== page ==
Too $hort with Oakland Post Events Manager Loius King and D’Wayne Wiggins. Photo by Gene Hazzard
Rapper comes up big on giving back to youth
By Paul Cobb
Too Short, Oakland’s legendary indigenous rapper knows that the music and entertainment industry is not just about the money one can make. He now knows it’s what one knows, and when they know it, that counts the most.
In short, Too Short’s now long on experience.
As a student who’s graduated from the University of the Streets, where he started his career at 14, he’s now teaching youth that they should stay in school and graduate and make a plan for a university education too.
He’s had to learn the entertainment business the hard way by taking his knocks on the road to some of his successes. He’s stayed up all night long, many a night, composing his songs. Sometimes he came up on the short side of sales but many more times he came up with some long coin to show for his sweat and ingenuity. Too Short, born Todd Anthony Shaw, April 28, 1966 now has a lot to show.
Too Short has just opened a recording studio aptly named “Up All Night” on the uptown side of downtown Oakland at 1924 Franklin Street.
Remembering the days when it was in vogue for some young rapper’s to shun school to chase the big bucks, by even selling homemade CD’s out of the trunks of cars, Too Short wants Oakland’s youth to have opportunity to “make some quality songs. And to show our youth how to get involved with records and the entertainment industry the right way,” he said. He wants them to understand that the real “street credibility” comes from the ability to think and act properly, not from reacting to some of the opinions of one’s peer group.
D’Wayne Wiggins of Tone, Tony, Toni fame, visited Too Short’s new digs last week with the Post and echoed the rapper’s new soulful message of “giving something back to the community”. Too Short will be joining Wiggins’ upcoming MUSIQ 4 HUNGER concert and he has pledged to work with Wiggins and the Post to encourage 100% school attendance.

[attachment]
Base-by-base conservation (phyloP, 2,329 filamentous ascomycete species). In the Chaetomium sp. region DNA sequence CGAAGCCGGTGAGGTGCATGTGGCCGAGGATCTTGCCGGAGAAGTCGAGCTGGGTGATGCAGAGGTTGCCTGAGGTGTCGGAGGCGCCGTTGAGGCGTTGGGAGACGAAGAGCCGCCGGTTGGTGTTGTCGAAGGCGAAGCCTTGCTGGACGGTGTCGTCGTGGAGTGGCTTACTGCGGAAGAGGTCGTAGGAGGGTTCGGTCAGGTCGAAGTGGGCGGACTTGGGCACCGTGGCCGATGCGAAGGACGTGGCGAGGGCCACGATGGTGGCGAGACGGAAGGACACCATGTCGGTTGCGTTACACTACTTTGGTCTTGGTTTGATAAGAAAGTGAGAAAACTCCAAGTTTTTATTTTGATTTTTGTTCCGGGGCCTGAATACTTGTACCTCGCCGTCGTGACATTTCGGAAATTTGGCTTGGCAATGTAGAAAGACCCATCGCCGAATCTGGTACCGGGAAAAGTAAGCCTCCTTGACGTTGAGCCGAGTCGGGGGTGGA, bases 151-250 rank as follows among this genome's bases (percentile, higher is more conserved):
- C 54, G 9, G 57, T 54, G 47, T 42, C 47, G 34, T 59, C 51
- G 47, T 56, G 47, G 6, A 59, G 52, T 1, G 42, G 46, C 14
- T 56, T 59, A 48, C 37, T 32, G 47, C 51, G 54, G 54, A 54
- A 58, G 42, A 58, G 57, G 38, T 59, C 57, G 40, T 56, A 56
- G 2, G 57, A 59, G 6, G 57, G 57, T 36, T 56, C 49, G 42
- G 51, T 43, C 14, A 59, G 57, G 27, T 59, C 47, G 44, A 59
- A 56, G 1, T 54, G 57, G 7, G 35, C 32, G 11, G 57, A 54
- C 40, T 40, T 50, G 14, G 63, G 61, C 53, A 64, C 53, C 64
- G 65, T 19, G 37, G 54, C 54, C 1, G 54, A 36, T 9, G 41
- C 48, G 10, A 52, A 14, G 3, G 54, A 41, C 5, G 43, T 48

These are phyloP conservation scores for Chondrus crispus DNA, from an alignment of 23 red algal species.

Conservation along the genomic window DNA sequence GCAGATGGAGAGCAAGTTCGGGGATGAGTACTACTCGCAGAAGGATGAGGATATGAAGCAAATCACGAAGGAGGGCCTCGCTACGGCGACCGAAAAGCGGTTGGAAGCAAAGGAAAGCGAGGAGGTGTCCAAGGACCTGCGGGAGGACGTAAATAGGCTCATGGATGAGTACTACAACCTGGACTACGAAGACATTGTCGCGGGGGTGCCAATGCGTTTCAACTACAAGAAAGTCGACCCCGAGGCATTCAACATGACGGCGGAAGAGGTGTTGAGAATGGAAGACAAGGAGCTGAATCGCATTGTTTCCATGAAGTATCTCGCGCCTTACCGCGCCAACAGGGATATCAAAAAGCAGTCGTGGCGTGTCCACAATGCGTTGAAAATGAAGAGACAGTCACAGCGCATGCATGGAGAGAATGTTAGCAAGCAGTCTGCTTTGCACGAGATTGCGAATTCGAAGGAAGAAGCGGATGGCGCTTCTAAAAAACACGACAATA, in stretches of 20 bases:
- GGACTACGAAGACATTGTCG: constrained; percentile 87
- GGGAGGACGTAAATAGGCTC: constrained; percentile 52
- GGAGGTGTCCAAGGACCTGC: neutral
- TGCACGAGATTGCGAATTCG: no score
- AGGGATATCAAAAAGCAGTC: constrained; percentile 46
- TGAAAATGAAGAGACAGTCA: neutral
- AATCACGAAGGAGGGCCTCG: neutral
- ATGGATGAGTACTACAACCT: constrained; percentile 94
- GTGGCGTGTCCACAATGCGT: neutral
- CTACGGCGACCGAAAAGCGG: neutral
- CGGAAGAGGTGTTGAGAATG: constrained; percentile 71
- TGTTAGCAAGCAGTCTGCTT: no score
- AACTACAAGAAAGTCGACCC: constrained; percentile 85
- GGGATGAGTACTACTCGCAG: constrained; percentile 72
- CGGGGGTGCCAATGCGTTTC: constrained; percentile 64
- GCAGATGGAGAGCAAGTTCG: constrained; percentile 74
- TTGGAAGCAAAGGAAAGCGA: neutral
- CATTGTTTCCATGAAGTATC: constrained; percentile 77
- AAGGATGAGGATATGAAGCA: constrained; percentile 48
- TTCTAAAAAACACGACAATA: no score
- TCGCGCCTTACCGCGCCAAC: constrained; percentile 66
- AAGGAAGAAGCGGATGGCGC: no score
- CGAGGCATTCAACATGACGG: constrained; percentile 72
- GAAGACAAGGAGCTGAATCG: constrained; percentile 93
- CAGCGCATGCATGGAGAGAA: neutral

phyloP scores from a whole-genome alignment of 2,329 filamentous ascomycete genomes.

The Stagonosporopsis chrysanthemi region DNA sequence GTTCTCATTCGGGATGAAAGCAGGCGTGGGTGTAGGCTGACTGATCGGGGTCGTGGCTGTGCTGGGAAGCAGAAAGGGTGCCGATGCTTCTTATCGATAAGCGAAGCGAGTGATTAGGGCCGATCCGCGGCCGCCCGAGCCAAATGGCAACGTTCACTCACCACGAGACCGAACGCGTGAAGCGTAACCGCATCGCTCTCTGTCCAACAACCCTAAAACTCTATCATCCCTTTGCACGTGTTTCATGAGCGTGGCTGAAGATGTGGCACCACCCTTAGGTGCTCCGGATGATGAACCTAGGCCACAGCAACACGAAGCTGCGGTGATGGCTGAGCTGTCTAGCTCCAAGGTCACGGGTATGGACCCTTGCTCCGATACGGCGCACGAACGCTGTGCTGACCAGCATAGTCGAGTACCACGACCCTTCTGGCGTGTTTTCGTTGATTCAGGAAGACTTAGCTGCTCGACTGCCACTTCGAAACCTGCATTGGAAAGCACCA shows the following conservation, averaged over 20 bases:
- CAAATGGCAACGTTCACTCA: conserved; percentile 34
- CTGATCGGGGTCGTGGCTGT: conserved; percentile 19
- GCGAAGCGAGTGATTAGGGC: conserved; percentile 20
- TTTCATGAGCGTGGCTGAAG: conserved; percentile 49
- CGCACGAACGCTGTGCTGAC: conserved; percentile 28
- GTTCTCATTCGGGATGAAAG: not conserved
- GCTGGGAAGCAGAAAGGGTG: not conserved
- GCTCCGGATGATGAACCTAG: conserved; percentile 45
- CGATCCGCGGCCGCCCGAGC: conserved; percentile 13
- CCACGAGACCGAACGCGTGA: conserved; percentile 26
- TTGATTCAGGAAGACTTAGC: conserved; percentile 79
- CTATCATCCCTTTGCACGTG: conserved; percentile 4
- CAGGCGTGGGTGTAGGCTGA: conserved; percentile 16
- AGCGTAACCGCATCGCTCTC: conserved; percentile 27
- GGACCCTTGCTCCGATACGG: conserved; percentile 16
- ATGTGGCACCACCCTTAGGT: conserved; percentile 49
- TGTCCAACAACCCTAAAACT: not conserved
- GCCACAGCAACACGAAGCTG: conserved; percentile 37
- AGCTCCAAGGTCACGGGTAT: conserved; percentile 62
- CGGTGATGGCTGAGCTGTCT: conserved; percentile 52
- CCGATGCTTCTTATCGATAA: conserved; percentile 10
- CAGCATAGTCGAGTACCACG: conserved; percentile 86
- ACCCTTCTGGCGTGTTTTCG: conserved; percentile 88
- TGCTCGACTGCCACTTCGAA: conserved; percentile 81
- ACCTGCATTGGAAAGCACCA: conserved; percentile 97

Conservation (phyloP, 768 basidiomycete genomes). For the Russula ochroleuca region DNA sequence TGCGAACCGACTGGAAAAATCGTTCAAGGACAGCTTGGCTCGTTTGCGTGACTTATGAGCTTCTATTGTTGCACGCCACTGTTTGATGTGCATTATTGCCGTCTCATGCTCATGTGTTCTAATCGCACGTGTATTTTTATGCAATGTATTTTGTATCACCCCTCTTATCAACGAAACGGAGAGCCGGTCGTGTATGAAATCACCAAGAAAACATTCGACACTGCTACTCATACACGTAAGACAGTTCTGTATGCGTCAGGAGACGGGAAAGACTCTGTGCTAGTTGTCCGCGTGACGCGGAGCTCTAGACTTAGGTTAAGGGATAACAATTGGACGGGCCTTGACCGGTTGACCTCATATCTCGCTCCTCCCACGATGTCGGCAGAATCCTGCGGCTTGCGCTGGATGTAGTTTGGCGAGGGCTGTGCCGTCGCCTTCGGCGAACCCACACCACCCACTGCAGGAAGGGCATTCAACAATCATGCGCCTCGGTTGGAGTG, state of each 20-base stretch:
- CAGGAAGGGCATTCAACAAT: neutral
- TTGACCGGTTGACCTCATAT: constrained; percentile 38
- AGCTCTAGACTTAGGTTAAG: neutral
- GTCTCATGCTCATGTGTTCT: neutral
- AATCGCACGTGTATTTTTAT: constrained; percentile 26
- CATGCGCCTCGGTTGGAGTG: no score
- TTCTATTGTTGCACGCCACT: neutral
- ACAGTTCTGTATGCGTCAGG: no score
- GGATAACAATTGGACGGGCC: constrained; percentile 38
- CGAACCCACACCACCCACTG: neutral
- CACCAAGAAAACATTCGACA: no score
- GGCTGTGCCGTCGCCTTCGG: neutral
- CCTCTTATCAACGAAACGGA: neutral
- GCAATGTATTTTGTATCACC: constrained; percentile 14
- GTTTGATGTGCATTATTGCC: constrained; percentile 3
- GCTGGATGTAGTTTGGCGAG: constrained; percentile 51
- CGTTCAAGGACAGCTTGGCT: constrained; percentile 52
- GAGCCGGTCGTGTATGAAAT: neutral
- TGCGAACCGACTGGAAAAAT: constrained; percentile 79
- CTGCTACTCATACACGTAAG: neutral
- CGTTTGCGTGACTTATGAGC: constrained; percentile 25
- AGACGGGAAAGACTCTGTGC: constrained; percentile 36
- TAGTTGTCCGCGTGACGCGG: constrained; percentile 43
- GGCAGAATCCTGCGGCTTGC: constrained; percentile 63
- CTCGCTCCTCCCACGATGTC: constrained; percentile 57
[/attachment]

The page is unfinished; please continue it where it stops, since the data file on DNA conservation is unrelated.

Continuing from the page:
With the help of Elijah Baker Too Short will be busy with his own 2 studios while finding the time to teach a class with the Youth UpRising program adjacent to Castlemont High.
“I lecture a little bit. I try to answer any and all their questions. But most of all I want them to pick my brain so they can learn what to do to do the right thing,” says Professor Too Short. Known as the godfather of the “Indie”, the short name for his pioneering style of taping personalized raps by including one’s name as the hallmark of his brand of independent marketing.
When we listened to the rhythm and rhyme of Too Short’s Post interview, he is clearly signaling to us that Short Dog’s in the House and it is time for him to use his amazing skills to get off the stage, throw down the bible of a pimp, blow the whistle on the gangsta and strippers’ lifestyles, stop being married to the game and Get in where you fit in because Life is… Too Short .
“When I was 16 I wish I had had someone guiding me. Now, I don’t want to keep it all to myself. I am here to pay something back,” said Too Short.
“I want Up All Nite Studios to be used to inspire our youth to be up all night studying too because life is too short.”
He’s mastered the art of talking about negatives and turning them with a positive twist. Many of his fans, now his age, want to see if he can twist the negative street raps associated with going to school and being smart as being the right thing for their children.
UP ALL NITE RECORDS is envisioned as the place for students to “graduate” after working with Elijah Baker’s SMASH HITZ STUDIO MEDIA CENTER along with Grammy Award winning producer, D’Wayne Wiggins.
Too Short and Wiggins are mentoring youth to understand that the new meaning of “Gettin’ it” is getting your education and then getting paid. “Education first is the new hustle,” he says.
One twist on his 1993 hit “Get in Where You Fit In” could be another rap re-release that embodies his newest sermonette telling youth to keep up their grades and attendance records in order to even be considered for his program.
“We’re doing big things in li’l Oakland. It’s long overdue,” said Wiggins. “In 1989 Short and I were talking about making history in Oakland and changing the music industry to make a positive impact for the next generation. We’re back at it and it feels good.
Kwame Askia, an educator who specializes in turning around troubled schools, said the rappers can use their magnetism to become the conduits for teaching math, calculus and critical thinking skills.
Post promoter Louis King said ,”Too Short’s efforts at teaching old fashioned love and book learning gives a new meaning to his song ‘No Love from Oakland’, he should re-release it as ‘Mo’ Love For Oakland’—through education.”
Go to www.tooshortworld.com to find out about Don’t Stop Rappin’ and his plans to start kids to mapping their futures.